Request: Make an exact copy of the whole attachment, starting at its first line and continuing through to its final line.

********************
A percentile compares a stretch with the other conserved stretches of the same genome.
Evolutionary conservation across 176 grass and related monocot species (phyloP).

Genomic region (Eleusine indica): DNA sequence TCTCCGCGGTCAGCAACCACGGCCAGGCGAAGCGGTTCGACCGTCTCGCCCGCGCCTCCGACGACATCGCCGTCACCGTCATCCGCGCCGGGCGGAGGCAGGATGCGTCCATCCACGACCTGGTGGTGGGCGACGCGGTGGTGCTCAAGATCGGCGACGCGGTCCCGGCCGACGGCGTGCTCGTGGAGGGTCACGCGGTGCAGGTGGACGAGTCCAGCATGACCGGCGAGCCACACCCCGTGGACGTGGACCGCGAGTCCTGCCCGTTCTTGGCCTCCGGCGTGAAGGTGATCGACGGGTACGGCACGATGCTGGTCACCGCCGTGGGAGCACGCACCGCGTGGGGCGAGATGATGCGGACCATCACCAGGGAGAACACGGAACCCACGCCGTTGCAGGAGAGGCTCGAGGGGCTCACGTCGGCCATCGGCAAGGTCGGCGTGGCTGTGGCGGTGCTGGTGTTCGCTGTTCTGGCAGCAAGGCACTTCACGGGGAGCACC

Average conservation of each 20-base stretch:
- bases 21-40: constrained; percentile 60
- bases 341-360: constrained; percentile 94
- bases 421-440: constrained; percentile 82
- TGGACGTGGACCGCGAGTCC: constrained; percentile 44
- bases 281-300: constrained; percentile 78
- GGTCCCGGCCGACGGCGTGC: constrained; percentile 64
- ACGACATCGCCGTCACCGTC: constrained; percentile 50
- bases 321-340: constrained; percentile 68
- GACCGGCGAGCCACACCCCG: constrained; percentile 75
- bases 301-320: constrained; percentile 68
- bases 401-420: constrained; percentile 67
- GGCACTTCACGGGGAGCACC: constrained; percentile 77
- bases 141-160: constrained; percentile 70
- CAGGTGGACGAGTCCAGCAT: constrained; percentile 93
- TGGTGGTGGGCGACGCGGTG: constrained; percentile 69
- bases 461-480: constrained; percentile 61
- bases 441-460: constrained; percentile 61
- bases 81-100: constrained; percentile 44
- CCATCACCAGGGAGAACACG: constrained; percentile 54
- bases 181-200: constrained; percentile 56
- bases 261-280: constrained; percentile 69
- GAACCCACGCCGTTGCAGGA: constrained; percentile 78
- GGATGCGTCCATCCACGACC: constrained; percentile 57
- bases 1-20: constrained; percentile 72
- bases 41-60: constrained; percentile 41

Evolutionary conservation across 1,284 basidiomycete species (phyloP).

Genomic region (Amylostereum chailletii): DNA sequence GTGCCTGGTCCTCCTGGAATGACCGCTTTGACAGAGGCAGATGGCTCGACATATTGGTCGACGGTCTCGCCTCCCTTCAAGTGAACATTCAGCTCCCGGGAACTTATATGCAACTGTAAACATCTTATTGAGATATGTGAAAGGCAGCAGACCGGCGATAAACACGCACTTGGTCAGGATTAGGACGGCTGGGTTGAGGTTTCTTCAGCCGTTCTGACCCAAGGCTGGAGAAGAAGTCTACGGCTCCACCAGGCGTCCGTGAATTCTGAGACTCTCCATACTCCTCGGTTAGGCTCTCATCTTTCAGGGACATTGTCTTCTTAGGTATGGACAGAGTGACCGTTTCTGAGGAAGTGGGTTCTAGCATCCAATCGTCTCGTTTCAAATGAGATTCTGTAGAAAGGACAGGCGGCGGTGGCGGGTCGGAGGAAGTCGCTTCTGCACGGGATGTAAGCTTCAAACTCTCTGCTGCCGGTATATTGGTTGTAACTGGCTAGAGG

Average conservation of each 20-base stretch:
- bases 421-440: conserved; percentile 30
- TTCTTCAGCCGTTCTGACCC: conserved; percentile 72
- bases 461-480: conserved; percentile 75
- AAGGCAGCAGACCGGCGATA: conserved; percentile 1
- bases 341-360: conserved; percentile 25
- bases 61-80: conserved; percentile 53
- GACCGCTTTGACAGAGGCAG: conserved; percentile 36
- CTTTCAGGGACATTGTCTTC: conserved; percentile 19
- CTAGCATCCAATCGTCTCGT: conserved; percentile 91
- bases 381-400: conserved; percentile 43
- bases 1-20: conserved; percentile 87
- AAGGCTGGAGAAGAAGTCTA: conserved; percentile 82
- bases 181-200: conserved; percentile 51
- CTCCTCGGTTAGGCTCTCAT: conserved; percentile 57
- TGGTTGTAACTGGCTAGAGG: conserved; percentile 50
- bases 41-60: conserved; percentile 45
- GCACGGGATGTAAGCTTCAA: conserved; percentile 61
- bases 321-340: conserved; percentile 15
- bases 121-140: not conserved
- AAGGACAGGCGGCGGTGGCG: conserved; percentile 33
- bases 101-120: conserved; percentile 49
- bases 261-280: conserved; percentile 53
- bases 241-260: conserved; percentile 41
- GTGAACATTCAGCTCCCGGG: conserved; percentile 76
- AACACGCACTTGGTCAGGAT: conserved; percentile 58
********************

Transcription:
A percentile compares a stretch with the other conserved stretches of the same genome.
Evolutionary conservation across 176 grass and related monocot species (phyloP).

Genomic region (Eleusine indica): DNA sequence TCTCCGCGGTCAGCAACCACGGCCAGGCGAAGCGGTTCGACCGTCTCGCCCGCGCCTCCGACGACATCGCCGTCACCGTCATCCGCGCCGGGCGGAGGCAGGATGCGTCCATCCACGACCTGGTGGTGGGCGACGCGGTGGTGCTCAAGATCGGCGACGCGGTCCCGGCCGACGGCGTGCTCGTGGAGGGTCACGCGGTGCAGGTGGACGAGTCCAGCATGACCGGCGAGCCACACCCCGTGGACGTGGACCGCGAGTCCTGCCCGTTCTTGGCCTCCGGCGTGAAGGTGATCGACGGGTACGGCACGATGCTGGTCACCGCCGTGGGAGCACGCACCGCGTGGGGCGAGATGATGCGGACCATCACCAGGGAGAACACGGAACCCACGCCGTTGCAGGAGAGGCTCGAGGGGCTCACGTCGGCCATCGGCAAGGTCGGCGTGGCTGTGGCGGTGCTGGTGTTCGCTGTTCTGGCAGCAAGGCACTTCACGGGGAGCACC

Average conservation of each 20-base stretch:
- bases 21-40: constrained; percentile 60
- bases 341-360: constrained; percentile 94
- bases 421-440: constrained; percentile 82
- TGGACGTGGACCGCGAGTCC: constrained; percentile 44
- bases 281-300: constrained; percentile 78
- GGTCCCGGCCGACGGCGTGC: constrained; percentile 64
- ACGACATCGCCGTCACCGTC: constrained; percentile 50
- bases 321-340: constrained; percentile 68
- GACCGGCGAGCCACACCCCG: constrained; percentile 75
- bases 301-320: constrained; percentile 68
- bases 401-420: constrained; percentile 67
- GGCACTTCACGGGGAGCACC: constrained; percentile 77
- bases 141-160: constrained; percentile 70
- CAGGTGGACGAGTCCAGCAT: constrained; percentile 93
- TGGTGGTGGGCGACGCGGTG: constrained; percentile 69
- bases 461-480: constrained; percentile 61
- bases 441-460: constrained; percentile 61
- bases 81-100: constrained; percentile 44
- CCATCACCAGGGAGAACACG: constrained; percentile 54
- bases 181-200: constrained; percentile 56
- bases 261-280: constrained; percentile 69
- GAACCCACGCCGTTGCAGGA: constrained; percentile 78
- GGATGCGTCCATCCACGACC: constrained; percentile 57
- bases 1-20: constrained; percentile 72
- bases 41-60: constrained; percentile 41

Evolutionary conservation across 1,284 basidiomycete species (phyloP).

Genomic region (Amylostereum chailletii): DNA sequence GTGCCTGGTCCTCCTGGAATGACCGCTTTGACAGAGGCAGATGGCTCGACATATTGGTCGACGGTCTCGCCTCCCTTCAAGTGAACATTCAGCTCCCGGGAACTTATATGCAACTGTAAACATCTTATTGAGATATGTGAAAGGCAGCAGACCGGCGATAAACACGCACTTGGTCAGGATTAGGACGGCTGGGTTGAGGTTTCTTCAGCCGTTCTGACCCAAGGCTGGAGAAGAAGTCTACGGCTCCACCAGGCGTCCGTGAATTCTGAGACTCTCCATACTCCTCGGTTAGGCTCTCATCTTTCAGGGACATTGTCTTCTTAGGTATGGACAGAGTGACCGTTTCTGAGGAAGTGGGTTCTAGCATCCAATCGTCTCGTTTCAAATGAGATTCTGTAGAAAGGACAGGCGGCGGTGGCGGGTCGGAGGAAGTCGCTTCTGCACGGGATGTAAGCTTCAAACTCTCTGCTGCCGGTATATTGGTTGTAACTGGCTAGAGG

Average conservation of each 20-base stretch:
- bases 421-440: conserved; percentile 30
- TTCTTCAGCCGTTCTGACCC: conserved; percentile 72
- bases 461-480: conserved; percentile 75
- AAGGCAGCAGACCGGCGATA: conserved; percentile 1
- bases 341-360: conserved; percentile 25
- bases 61-80: conserved; percentile 53
- GACCGCTTTGACAGAGGCAG: conserved; percentile 36
- CTTTCAGGGACATTGTCTTC: conserved; percentile 19
- CTAGCATCCAATCGTCTCGT: conserved; percentile 91
- bases 381-400: conserved; percentile 43
- bases 1-20: conserved; percentile 87
- AAGGCTGGAGAAGAAGTCTA: conserved; percentile 82
- bases 181-200: conserved; percentile 51
- CTCCTCGGTTAGGCTCTCAT: conserved; percentile 57
- TGGTTGTAACTGGCTAGAGG: conserved; percentile 50
- bases 41-60: conserved; percentile 45
- GCACGGGATGTAAGCTTCAA: conserved; percentile 61
- bases 321-340: conserved; percentile 15
- bases 121-140: not conserved
- AAGGACAGGCGGCGGTGGCG: conserved; percentile 33
- bases 101-120: conserved; percentile 49
- bases 261-280: conserved; percentile 53
- bases 241-260: conserved; percentile 41
- GTGAACATTCAGCTCCCGGG: conserved; percentile 76
- AACACGCACTTGGTCAGGAT: conserved; percentile 58